Miocene-aged extension within the main mantle thrust zone, Pakistan Himalaya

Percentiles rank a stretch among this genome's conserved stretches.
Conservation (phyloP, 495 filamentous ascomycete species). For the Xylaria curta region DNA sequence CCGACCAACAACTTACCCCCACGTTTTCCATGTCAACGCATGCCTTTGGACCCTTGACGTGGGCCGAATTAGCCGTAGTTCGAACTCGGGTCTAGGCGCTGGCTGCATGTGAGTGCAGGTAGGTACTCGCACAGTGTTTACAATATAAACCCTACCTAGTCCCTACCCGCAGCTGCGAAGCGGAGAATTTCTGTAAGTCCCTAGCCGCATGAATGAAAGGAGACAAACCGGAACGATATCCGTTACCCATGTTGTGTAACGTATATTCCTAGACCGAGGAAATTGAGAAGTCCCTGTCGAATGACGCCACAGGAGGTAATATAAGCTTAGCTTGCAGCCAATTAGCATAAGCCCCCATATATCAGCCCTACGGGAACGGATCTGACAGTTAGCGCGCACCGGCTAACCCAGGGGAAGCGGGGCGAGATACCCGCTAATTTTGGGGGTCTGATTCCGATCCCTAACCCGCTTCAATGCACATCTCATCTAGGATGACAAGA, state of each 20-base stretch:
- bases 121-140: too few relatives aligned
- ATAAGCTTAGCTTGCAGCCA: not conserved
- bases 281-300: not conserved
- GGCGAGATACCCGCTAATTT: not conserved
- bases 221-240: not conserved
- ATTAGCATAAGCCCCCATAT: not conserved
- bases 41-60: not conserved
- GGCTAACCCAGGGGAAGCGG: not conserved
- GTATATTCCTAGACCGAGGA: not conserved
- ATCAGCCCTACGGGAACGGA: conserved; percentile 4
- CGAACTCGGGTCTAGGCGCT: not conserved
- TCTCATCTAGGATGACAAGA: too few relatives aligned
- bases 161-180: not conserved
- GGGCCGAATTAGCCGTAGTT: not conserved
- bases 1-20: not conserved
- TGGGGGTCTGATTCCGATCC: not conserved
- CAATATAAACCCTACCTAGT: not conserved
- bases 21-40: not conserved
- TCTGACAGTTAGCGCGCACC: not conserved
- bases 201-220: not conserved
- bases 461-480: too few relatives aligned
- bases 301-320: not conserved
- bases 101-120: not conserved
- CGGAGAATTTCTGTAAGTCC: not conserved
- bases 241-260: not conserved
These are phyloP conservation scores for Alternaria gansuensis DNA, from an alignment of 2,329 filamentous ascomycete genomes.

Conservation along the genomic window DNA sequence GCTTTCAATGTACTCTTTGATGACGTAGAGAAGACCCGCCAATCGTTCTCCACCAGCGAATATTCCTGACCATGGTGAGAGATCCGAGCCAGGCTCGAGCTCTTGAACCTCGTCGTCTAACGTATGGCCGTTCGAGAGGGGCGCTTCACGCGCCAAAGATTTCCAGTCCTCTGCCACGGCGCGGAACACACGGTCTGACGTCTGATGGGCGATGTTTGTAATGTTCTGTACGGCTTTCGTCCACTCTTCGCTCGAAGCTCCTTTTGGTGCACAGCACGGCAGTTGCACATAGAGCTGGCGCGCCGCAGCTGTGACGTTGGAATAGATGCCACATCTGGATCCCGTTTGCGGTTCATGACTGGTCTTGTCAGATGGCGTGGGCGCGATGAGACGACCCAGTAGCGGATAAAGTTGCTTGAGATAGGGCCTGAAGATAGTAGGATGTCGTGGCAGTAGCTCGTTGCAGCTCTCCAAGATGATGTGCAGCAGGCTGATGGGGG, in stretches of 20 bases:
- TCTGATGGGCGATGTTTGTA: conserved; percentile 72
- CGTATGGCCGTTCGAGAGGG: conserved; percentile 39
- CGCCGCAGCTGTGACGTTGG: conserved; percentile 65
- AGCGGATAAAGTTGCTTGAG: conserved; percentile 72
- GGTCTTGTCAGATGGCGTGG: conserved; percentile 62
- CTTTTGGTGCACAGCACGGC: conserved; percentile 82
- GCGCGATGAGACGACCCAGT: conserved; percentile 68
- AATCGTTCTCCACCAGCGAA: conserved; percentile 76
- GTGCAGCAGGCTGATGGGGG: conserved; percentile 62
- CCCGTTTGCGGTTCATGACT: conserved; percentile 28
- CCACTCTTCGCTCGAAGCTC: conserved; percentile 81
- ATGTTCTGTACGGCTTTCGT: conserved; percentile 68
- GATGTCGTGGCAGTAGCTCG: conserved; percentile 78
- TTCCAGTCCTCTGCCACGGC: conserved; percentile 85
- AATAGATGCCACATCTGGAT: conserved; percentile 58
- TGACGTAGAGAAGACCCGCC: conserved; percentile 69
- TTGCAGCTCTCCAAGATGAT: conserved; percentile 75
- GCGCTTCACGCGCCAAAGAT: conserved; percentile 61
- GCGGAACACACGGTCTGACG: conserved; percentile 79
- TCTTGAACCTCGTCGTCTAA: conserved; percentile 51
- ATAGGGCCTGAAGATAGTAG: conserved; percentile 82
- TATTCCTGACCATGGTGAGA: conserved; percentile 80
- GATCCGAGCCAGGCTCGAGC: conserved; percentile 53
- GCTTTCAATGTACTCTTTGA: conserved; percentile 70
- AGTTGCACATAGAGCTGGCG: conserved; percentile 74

During the early stages of the Himalayan orogeny, rocks of the Kohistan Island Arc were thrust southward onto the Indian Plate along the Main Mantle Thrust (MMT), a N-dipping crustal-scale fault zone developed within the NW Himalaya. During thrusting the basement gneisses and granitic lithologies of the Indian Plate developed a strong south-vergent S-C fabric and, in zones of very high shear strains, were mylonitised. However, the presence of high-grade metamorphic rocks on the footwall and low-grade rocks on the hangingwall of the MMT, coupled with discordances in fission track ages across the MMT, suggest that the fault zone was later reactivated as a zone of extension. Field and laboratory investigations of fault rock samples collected from the Kohistan arc and Indian Plate identify a series of N-dipping, N-side down, ductile to brittle, normal shear fabrics and normal faults that post-date peak metamorphism and all south-vergent thrust fabrics. Considerable amounts of extensional slip may have been accommodated along localised, large-scale normal faults on the MMT hangingwall. Distributed, finite, extensional strains were accommodated on the MMT footwall. On the immediate footwall, N-dipping, ductile, normal shears, defined by very fine-grained cataclastic biotites and syn-tectonic chlorite, displace early Himalayan fabrics. Deeper into the MMT footwall, extension was accommodated along larger, more brittle, N-dipping structures some of which, such as the Banna Shear, are of regional extent. As ductile extensional features all occur within the upper 400m of the footwall, the late-stage extension must either have been partitioned into a very narrow zone immediately below the fault, or the zone of ductile shearing was initially much thicker but has been thinned or cut-out by the later brittle faulting. Fault zone products indicate that extensional deformation occurred during decreasing temperature under greenschist-facies conditions. Differences in fission track ages across the MMT suggest that extension was early Miocene in age, synchronous with that within the main Himalayan chain where it is believed to have been driven by uplift along the Main Central Thrust (MCT). However, there is no obvious MCT analogue within the Pakistan Himalaya. The question thus arises as to whether late orogenic extension is a function solely of relatively shallow level thrusting or a result of isostatic adjustment following overthickening or delamination of the deep crust.